Thailand definitely isn’t lacking in the shopping department. Throughout the country, you can find bright and bustling markets and street-side hawkers selling everything from underwear to exotic birds. In big cities like Bangkok and Phuket, you can find a fair share of malls and supercenters.
If you forget to pack something, you can likely find it either down a sidewalk aisle or in a more traditional supermarket. But there are more than a few things that you should try to pack with you, as they can be more difficult or more expensive to buy once you’re in the Land of Smiles.
What to Pack for Thailand:
If you’re a medium or large size at home, you’ll have a harder time finding clothes in Thailand. Thais tend to be very petite and slender, and the clothing markets cater to people who are a size small. It can be nearly impossible to find clothes that fit in the traditional (read: CHEAP) markets, and you’ll be forced to buy at overpriced department stores and imported foreign shops, where the prices will be high and the selection might be smaller. Be especially sure to bring a swimsuit, bras (if you’re above a B/C), and a sweater (it gets seriously cold on the BTS SkyTrain and on long distance buses). Keep in mind that you want lightweight, breathable, and sweat-wicking material whenever possible — avoid polyester and wool — as unless you’re spending all your time in the north you WILL sweat. A lot.
The same as clothing: if your shoe size is on the medium to large end of the spectrum back home, you’ll have a tough time finding suitable shoes in Thailand aside from flip-flops. Make sure to bring a pair of dress shoes and casual shoes with you, just so you don’t end up scrambling.
It rains a LOT in Thailand, especially during the rainy season. While it’s easy to buy a cheap umbrella (and salesman tend pop up every time it rains), if you’ll be on moto-taxis or the rain comes down sideways, you’ll want a jacket. It’s still hot and humid even when it rains, so choose something lightweight and breathable. The ubiquitous plastic raincoats that come folded up in a pouch get the job done but are incredibly stifling and sweaty.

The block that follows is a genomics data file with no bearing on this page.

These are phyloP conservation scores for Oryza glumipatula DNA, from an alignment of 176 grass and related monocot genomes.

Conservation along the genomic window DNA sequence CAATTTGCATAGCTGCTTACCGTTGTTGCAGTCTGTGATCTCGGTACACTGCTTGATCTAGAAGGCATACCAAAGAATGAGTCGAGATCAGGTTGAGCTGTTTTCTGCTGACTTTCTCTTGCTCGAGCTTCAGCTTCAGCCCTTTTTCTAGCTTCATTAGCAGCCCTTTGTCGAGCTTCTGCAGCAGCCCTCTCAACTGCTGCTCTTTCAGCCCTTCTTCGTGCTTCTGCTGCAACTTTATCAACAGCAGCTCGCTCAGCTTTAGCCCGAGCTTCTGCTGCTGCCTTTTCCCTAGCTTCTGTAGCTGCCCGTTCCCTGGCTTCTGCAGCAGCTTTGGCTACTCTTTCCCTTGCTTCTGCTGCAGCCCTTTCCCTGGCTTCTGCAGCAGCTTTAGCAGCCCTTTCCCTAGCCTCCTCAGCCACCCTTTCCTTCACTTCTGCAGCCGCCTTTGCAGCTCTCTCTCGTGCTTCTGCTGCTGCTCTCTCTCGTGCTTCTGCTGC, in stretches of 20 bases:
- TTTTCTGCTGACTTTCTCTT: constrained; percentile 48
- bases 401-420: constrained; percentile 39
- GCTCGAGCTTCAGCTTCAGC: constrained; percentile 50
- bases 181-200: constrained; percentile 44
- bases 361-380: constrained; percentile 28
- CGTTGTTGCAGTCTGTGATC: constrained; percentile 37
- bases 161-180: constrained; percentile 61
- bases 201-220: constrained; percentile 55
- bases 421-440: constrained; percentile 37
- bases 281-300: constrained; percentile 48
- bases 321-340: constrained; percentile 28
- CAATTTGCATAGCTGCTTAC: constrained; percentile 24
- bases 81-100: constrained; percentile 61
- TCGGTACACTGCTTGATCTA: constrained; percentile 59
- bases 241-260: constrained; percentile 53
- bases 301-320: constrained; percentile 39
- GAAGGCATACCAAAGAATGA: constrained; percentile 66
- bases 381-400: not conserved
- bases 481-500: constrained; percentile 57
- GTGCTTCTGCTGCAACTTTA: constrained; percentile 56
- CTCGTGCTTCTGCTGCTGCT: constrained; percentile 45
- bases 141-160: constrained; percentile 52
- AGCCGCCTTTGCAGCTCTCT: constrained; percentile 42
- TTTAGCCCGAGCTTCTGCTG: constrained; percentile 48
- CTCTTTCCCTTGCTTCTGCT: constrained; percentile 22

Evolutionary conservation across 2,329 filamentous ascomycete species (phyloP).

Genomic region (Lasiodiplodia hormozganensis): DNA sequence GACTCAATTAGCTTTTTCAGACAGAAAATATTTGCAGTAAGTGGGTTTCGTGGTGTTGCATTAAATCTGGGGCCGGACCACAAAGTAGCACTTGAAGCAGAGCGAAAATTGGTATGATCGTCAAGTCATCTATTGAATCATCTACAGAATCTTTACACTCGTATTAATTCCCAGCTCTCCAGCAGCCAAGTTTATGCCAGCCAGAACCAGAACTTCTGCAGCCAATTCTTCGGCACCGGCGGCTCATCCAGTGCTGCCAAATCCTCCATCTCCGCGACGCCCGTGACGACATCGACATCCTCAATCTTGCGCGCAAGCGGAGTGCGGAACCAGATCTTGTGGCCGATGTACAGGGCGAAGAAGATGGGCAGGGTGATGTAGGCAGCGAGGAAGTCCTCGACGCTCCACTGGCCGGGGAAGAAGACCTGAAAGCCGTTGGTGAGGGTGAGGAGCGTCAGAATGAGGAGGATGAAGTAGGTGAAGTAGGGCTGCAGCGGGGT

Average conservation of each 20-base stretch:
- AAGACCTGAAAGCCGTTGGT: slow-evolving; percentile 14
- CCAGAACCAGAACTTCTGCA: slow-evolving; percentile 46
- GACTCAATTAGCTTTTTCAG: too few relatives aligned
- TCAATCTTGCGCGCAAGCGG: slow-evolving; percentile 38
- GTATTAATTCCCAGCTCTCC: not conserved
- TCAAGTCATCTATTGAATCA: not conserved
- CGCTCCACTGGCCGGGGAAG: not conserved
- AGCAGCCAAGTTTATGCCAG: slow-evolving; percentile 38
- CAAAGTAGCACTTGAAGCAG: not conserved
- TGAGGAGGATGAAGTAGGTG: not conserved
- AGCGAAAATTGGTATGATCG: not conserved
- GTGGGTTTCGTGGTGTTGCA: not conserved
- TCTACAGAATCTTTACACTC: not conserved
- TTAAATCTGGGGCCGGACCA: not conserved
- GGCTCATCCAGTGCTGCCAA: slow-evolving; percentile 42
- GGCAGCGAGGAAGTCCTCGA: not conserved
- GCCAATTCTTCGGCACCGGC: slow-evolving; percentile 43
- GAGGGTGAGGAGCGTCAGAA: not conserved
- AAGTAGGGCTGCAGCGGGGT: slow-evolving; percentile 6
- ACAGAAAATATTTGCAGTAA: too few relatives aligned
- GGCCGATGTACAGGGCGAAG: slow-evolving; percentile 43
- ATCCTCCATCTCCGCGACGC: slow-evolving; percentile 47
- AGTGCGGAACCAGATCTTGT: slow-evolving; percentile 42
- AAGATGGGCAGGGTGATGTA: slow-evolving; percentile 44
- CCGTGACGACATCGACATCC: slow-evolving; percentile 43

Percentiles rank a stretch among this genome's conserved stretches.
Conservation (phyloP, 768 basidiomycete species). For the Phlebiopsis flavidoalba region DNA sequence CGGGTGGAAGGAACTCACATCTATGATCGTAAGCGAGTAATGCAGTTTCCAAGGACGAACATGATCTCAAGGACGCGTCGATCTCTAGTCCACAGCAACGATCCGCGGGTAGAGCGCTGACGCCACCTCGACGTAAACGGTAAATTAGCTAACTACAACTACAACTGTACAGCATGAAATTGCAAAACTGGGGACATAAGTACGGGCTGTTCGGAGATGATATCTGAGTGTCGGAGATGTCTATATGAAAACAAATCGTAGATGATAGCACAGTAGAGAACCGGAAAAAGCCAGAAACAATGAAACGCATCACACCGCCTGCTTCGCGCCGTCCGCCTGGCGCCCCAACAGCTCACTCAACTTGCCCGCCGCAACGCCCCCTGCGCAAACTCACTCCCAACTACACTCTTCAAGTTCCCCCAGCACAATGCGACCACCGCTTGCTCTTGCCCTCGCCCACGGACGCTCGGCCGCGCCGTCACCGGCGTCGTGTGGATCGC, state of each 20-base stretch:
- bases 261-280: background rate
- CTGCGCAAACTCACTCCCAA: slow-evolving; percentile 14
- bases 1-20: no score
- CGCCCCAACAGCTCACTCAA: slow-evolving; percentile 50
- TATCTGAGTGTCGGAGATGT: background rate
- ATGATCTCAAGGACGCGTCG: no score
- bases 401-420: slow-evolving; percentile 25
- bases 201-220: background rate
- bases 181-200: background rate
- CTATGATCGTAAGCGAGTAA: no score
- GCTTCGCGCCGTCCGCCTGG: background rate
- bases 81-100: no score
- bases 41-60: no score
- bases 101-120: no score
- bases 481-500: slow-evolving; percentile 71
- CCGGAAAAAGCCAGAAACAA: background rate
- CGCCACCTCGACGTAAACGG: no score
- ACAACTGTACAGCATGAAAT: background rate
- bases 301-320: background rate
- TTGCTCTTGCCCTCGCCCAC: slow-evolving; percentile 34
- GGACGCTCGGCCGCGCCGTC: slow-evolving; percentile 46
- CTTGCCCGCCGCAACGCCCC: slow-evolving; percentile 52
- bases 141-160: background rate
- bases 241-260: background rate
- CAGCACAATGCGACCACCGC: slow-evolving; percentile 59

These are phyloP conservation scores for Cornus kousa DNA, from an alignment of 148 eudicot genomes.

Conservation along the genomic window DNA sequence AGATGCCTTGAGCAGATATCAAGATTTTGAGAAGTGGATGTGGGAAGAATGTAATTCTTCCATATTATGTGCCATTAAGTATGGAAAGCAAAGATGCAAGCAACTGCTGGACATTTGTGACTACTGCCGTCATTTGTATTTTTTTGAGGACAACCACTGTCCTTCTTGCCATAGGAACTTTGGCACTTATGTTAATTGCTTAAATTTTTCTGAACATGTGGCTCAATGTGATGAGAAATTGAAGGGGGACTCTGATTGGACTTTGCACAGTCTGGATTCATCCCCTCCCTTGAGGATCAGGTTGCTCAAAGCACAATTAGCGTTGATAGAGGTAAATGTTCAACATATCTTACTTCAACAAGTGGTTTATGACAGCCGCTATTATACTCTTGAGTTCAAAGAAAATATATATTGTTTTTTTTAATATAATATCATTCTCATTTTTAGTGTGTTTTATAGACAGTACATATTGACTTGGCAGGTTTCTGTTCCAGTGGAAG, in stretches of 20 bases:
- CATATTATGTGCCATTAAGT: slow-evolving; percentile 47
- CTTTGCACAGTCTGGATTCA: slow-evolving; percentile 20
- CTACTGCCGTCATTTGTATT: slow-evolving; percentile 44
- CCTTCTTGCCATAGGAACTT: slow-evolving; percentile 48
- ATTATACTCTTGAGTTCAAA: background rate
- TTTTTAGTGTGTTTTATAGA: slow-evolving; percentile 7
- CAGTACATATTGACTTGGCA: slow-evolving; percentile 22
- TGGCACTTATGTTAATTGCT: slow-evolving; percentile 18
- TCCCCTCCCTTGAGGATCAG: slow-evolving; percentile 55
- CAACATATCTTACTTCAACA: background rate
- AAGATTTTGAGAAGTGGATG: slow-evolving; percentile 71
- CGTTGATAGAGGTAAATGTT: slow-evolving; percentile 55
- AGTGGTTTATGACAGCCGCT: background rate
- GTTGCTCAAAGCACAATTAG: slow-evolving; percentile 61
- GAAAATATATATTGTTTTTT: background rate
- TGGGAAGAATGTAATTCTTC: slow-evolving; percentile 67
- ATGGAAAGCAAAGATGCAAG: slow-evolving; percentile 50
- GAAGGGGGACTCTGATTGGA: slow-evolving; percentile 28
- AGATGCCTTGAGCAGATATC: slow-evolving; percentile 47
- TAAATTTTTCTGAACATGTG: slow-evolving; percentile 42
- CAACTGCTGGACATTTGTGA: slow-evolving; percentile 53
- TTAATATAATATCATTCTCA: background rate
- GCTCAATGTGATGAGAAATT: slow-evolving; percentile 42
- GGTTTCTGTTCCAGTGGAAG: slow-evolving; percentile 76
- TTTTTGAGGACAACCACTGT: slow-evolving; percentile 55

While Thailand has a lot of GNC-style shops, you might not be able to find the exact vitamins you like. If you do happen to chance on your favorite supplement, it will likely be crazy overpriced. And if it’s not overpriced? You should worry about how legit it is and what is actually inside that little pill. Don’t ever buy pills from streetside vendors, and only buy from reputable shops or pharmacies.
EYE MASK AND EAR PLUGS
If you plan to travel by long distance train or bus and you need to get some shut eye, sleep accessories are necessary. The lights often come on at unusual times, and people tend to talk late into the night, or sometimes share a bottle of Sangsom and get rowdy. You’ll also need all the sleep help you can get if you plan to live in Bangkok or any of the other big cities with bright lights and 24/7 diversions. Some areas of the cities stay loud and busy almost all night long, with laughing, car horns beeping, and brakes screeching all hours.
COPY OF PASSPORT OR OTHER ID
It’s always smart to carry an alternate form of ID on you whenever you travel, especially if you don’t want to carry your actual passport around. You always need to have some form of identification on you. Sometimes you might be stopped and your ID checked, but usually the police will accept a copy of your passport, or an ID card is even better. If you have a work permit because you’re teaching English, that will work, too.
If you have a particular deodorant you like, it would be wise to bring a few with you. Especially deodorant with anti-perspirant (helpful in the heat) can be expensive and sometimes even hard to find. Many deodorants sold in Thailand contain whiteners, which you’ll want to avoid unless you want bleached armpits.
Most of the SPFs are sold with bleaching agents in Thailand. Unless you want blotchy bleached skin and don’t mind exposure to potentially damaging and carcinogenic chemicals, bring your own sunscreen. If you wait to buy it in Thailand, you’ll end up paying double for a teeny tiny amount.
While you’ll want to save money and buy souvenirs, most electronics (especially secondhand phones), and accessories in Thailand, remember to stock up on the above items to your list of what to pack for Thailand so you don’t get stuck in a tough spot without shoes or sunscreen!
Words by Stephanie Kempker Edri